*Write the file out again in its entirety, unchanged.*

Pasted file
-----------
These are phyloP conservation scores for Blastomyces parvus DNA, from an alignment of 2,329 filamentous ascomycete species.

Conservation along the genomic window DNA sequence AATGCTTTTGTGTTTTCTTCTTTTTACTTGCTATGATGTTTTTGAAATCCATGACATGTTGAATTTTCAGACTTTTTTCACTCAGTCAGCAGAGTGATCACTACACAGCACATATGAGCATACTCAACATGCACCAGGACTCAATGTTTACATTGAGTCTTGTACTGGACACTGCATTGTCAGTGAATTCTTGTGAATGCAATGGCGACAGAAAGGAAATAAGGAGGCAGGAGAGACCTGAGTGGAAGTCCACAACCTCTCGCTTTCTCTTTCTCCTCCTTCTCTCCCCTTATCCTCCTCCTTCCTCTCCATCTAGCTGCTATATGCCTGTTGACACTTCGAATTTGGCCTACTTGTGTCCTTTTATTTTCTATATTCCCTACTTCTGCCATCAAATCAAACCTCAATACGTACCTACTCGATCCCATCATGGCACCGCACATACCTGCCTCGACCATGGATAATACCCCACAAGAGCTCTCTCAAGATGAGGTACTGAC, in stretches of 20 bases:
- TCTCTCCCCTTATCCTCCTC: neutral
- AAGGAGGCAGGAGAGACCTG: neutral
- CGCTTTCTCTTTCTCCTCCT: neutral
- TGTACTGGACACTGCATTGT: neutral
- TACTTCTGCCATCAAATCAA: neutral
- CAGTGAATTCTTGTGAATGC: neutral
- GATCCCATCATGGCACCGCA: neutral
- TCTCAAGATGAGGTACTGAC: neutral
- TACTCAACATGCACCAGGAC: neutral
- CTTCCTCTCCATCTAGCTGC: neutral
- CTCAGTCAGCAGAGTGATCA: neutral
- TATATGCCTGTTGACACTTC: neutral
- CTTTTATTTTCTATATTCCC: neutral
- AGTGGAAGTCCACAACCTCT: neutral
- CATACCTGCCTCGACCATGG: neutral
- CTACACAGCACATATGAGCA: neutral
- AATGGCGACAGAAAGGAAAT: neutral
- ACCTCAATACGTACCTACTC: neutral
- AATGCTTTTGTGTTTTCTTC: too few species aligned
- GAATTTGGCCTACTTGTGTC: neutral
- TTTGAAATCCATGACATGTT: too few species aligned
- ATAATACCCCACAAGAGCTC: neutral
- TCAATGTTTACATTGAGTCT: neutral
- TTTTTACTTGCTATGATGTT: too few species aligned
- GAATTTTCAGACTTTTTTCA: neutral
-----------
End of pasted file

These are phyloP conservation scores for Blastomyces parvus DNA, from an alignment of 2,329 filamentous ascomycete species.

Conservation along the genomic window DNA sequence AATGCTTTTGTGTTTTCTTCTTTTTACTTGCTATGATGTTTTTGAAATCCATGACATGTTGAATTTTCAGACTTTTTTCACTCAGTCAGCAGAGTGATCACTACACAGCACATATGAGCATACTCAACATGCACCAGGACTCAATGTTTACATTGAGTCTTGTACTGGACACTGCATTGTCAGTGAATTCTTGTGAATGCAATGGCGACAGAAAGGAAATAAGGAGGCAGGAGAGACCTGAGTGGAAGTCCACAACCTCTCGCTTTCTCTTTCTCCTCCTTCTCTCCCCTTATCCTCCTCCTTCCTCTCCATCTAGCTGCTATATGCCTGTTGACACTTCGAATTTGGCCTACTTGTGTCCTTTTATTTTCTATATTCCCTACTTCTGCCATCAAATCAAACCTCAATACGTACCTACTCGATCCCATCATGGCACCGCACATACCTGCCTCGACCATGGATAATACCCCACAAGAGCTCTCTCAAGATGAGGTACTGAC, in stretches of 20 bases:
- TCTCTCCCCTTATCCTCCTC: neutral
- AAGGAGGCAGGAGAGACCTG: neutral
- CGCTTTCTCTTTCTCCTCCT: neutral
- TGTACTGGACACTGCATTGT: neutral
- TACTTCTGCCATCAAATCAA: neutral
- CAGTGAATTCTTGTGAATGC: neutral
- GATCCCATCATGGCACCGCA: neutral
- TCTCAAGATGAGGTACTGAC: neutral
- TACTCAACATGCACCAGGAC: neutral
- CTTCCTCTCCATCTAGCTGC: neutral
- CTCAGTCAGCAGAGTGATCA: neutral
- TATATGCCTGTTGACACTTC: neutral
- CTTTTATTTTCTATATTCCC: neutral
- AGTGGAAGTCCACAACCTCT: neutral
- CATACCTGCCTCGACCATGG: neutral
- CTACACAGCACATATGAGCA: neutral
- AATGGCGACAGAAAGGAAAT: neutral
- ACCTCAATACGTACCTACTC: neutral
- AATGCTTTTGTGTTTTCTTC: too few species aligned
- GAATTTGGCCTACTTGTGTC: neutral
- TTTGAAATCCATGACATGTT: too few species aligned
- ATAATACCCCACAAGAGCTC: neutral
- TCAATGTTTACATTGAGTCT: neutral
- TTTTTACTTGCTATGATGTT: too few species aligned
- GAATTTTCAGACTTTTTTCA: neutral